Date of Award

Fall 2015

Document Type

Dissertation

Degree Name

Doctor of Education (EdD)

Department

Educational Leadership

First Advisor

Dawn Basinger

Abstract

Community colleges in some states have explored delivery options to accelerate students through remediation and into credit-bearing courses, reduce attrition rates and time-to-degree, and increase retention and completion rates. Two of these options, contextualized and integrated instruction, have demonstrated clear academic advantages for students and promising fiscal advantages for institutions. However, since many of the promising innovations colleges are exploring require faculty to make the biggest adjustments, this study addressed the impact of contextualized and integrated instruction on faculty.

Literature was plentiful on the models themselves and the effect on student outcomes, but a gap existed for the impact of these models on faculty. The common thread throughout the literature of integrated programs was that successful implementation depended not only upon the great idea, the available financial resources, or the top-down support given by administration, but also upon the willingness of instructors to innovate and collaborate. Some studies suggested that faculty are critical for successful instructional innovations, but that their specific perceptions and behaviors have not been sufficiently studied in the context of planning and implementing these campus initiatives.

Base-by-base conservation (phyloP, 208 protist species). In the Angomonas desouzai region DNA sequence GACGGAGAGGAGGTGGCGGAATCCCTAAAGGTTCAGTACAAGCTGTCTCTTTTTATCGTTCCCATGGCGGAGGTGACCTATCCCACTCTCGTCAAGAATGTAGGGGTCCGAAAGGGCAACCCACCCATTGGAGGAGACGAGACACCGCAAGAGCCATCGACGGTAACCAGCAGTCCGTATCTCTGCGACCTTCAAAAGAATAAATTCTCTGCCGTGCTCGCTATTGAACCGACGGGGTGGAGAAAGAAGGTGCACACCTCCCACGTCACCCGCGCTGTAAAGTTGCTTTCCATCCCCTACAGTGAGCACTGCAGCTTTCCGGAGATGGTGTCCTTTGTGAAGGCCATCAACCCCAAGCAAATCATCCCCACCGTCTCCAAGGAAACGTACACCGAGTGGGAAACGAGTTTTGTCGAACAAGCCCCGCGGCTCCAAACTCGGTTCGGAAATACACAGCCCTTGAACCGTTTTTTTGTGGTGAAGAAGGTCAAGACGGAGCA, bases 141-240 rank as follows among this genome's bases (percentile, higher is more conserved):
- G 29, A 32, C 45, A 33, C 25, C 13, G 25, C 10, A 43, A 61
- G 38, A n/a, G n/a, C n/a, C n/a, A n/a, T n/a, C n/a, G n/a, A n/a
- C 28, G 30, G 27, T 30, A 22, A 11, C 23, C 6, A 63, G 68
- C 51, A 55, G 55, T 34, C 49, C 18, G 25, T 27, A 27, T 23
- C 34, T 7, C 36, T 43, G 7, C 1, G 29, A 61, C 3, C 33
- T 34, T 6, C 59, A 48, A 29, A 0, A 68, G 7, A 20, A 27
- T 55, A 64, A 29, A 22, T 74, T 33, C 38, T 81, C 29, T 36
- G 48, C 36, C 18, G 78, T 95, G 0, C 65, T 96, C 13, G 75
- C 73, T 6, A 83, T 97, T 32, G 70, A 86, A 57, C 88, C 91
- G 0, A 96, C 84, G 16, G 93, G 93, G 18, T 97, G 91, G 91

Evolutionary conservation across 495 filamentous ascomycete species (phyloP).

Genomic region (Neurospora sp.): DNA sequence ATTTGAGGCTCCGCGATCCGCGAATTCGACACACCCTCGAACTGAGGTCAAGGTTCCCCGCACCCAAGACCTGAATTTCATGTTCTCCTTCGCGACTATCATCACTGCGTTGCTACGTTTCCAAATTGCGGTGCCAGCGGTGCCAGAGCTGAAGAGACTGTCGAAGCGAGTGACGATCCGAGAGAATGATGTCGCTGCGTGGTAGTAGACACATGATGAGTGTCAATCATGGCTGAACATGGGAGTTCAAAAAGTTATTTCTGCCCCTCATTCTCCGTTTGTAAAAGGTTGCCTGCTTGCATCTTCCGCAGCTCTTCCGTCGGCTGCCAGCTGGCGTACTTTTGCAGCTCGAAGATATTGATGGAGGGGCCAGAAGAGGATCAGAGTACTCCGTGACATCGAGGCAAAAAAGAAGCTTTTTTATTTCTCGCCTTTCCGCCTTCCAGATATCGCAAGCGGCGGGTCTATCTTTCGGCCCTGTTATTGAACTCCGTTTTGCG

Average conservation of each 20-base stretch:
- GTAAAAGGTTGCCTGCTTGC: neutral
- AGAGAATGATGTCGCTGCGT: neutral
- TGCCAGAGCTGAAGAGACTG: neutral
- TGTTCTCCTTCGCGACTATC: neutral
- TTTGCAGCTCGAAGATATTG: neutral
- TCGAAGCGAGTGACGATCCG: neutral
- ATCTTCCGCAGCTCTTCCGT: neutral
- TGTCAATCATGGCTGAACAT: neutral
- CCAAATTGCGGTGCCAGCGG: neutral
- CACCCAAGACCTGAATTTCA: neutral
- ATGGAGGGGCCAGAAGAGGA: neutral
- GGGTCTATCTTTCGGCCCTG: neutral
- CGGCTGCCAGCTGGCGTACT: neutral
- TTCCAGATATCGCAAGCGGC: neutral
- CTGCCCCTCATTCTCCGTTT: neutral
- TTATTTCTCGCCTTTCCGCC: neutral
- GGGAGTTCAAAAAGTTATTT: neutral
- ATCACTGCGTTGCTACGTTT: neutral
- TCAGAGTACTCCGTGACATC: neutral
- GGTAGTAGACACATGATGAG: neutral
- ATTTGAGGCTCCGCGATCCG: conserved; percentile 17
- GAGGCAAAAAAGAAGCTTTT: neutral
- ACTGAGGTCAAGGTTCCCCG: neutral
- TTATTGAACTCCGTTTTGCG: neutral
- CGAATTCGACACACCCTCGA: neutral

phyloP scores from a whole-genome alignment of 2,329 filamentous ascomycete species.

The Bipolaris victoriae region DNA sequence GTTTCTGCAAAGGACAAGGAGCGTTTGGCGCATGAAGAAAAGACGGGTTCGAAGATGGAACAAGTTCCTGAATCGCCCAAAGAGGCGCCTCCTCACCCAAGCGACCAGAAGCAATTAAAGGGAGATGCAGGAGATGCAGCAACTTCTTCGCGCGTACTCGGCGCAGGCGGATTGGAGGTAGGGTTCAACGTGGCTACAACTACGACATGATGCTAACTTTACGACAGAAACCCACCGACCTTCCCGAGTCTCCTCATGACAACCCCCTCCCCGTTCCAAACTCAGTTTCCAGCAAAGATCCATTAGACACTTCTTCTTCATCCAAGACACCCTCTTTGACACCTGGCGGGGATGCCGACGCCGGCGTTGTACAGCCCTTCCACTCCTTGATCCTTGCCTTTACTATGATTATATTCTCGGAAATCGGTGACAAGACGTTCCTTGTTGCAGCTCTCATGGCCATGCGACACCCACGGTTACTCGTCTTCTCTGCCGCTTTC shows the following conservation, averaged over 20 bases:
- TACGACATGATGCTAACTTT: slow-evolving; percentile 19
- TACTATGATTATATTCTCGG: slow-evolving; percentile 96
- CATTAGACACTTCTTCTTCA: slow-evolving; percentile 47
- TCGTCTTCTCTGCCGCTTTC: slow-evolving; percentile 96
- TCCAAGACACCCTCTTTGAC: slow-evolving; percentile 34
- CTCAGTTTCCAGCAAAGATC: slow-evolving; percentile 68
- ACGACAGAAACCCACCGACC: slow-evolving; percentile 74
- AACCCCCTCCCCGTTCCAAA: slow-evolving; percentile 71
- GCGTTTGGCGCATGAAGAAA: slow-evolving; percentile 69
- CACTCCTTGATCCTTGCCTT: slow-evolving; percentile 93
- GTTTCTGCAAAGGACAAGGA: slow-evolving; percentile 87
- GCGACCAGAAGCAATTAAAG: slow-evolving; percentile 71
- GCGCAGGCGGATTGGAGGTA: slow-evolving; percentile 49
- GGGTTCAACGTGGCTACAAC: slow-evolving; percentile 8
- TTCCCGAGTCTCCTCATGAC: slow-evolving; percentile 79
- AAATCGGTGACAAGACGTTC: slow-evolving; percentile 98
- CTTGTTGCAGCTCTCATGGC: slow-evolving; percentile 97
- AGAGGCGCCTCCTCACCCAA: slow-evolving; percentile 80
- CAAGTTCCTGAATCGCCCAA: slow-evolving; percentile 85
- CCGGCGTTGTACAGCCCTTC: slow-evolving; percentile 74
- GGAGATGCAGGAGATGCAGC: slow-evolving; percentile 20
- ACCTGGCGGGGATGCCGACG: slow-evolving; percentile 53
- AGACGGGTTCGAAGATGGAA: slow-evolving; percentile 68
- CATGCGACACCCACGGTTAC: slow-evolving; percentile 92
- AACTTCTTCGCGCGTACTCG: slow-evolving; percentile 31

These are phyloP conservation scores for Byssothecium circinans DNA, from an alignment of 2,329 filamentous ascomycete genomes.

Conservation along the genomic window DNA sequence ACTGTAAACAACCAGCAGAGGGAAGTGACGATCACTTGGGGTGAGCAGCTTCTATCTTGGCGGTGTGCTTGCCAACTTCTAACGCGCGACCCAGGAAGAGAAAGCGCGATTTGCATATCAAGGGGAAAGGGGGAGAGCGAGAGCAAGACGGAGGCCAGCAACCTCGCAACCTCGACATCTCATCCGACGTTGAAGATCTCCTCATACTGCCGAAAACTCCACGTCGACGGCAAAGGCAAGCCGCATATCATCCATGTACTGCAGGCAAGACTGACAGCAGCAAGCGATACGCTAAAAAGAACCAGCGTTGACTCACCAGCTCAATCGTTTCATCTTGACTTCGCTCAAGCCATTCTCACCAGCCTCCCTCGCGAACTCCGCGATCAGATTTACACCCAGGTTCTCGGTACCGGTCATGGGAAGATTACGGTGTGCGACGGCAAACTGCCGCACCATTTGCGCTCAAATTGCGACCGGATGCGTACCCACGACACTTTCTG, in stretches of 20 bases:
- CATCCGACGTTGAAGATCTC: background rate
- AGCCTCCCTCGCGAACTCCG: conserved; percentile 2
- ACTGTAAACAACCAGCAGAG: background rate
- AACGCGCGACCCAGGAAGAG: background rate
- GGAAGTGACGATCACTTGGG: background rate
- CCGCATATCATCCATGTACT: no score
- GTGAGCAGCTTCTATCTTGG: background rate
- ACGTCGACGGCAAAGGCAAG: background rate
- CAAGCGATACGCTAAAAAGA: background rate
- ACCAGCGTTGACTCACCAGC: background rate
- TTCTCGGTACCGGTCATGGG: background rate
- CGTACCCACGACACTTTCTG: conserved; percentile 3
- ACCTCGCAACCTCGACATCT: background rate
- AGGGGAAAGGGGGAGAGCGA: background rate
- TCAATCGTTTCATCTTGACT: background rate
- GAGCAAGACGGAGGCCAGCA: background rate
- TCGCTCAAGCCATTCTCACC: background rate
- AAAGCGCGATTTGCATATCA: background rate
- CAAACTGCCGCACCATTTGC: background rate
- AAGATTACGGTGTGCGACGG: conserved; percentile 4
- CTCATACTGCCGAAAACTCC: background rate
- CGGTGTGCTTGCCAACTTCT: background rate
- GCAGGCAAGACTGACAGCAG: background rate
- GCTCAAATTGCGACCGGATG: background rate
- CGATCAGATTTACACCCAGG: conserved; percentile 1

This qualitative case study, therefore, explored the perceptions of faculty who participated in contextualized and integrated instructional models. Using personal interviews, the study examined the culture of selected campuses through the eyes of the faculty to understand how the initiatives were implemented, and which campus practices and policies contributed to or inhibited successful implementation.

Interviews explored (a) How faculty members characterized integrated or contextualized instruction; (b) The experiences of faculty members who implemented integrated instruction; (c) What faculty identified as the benefits and challenges for the student, the institution, and themselves; and (d) What practices or policies contributed to or inhibited successful integrated or contextualized instruction.

Findings were significant for community college administrators to understand concerns regarding the time required for planning contextualized and integrated instruction, and practical considerations for aligning syllabi, learning outcomes, advising practices, and providing professional development for faculty. Findings were significant on a broader scope as they related to project management for any change effort on a campus.

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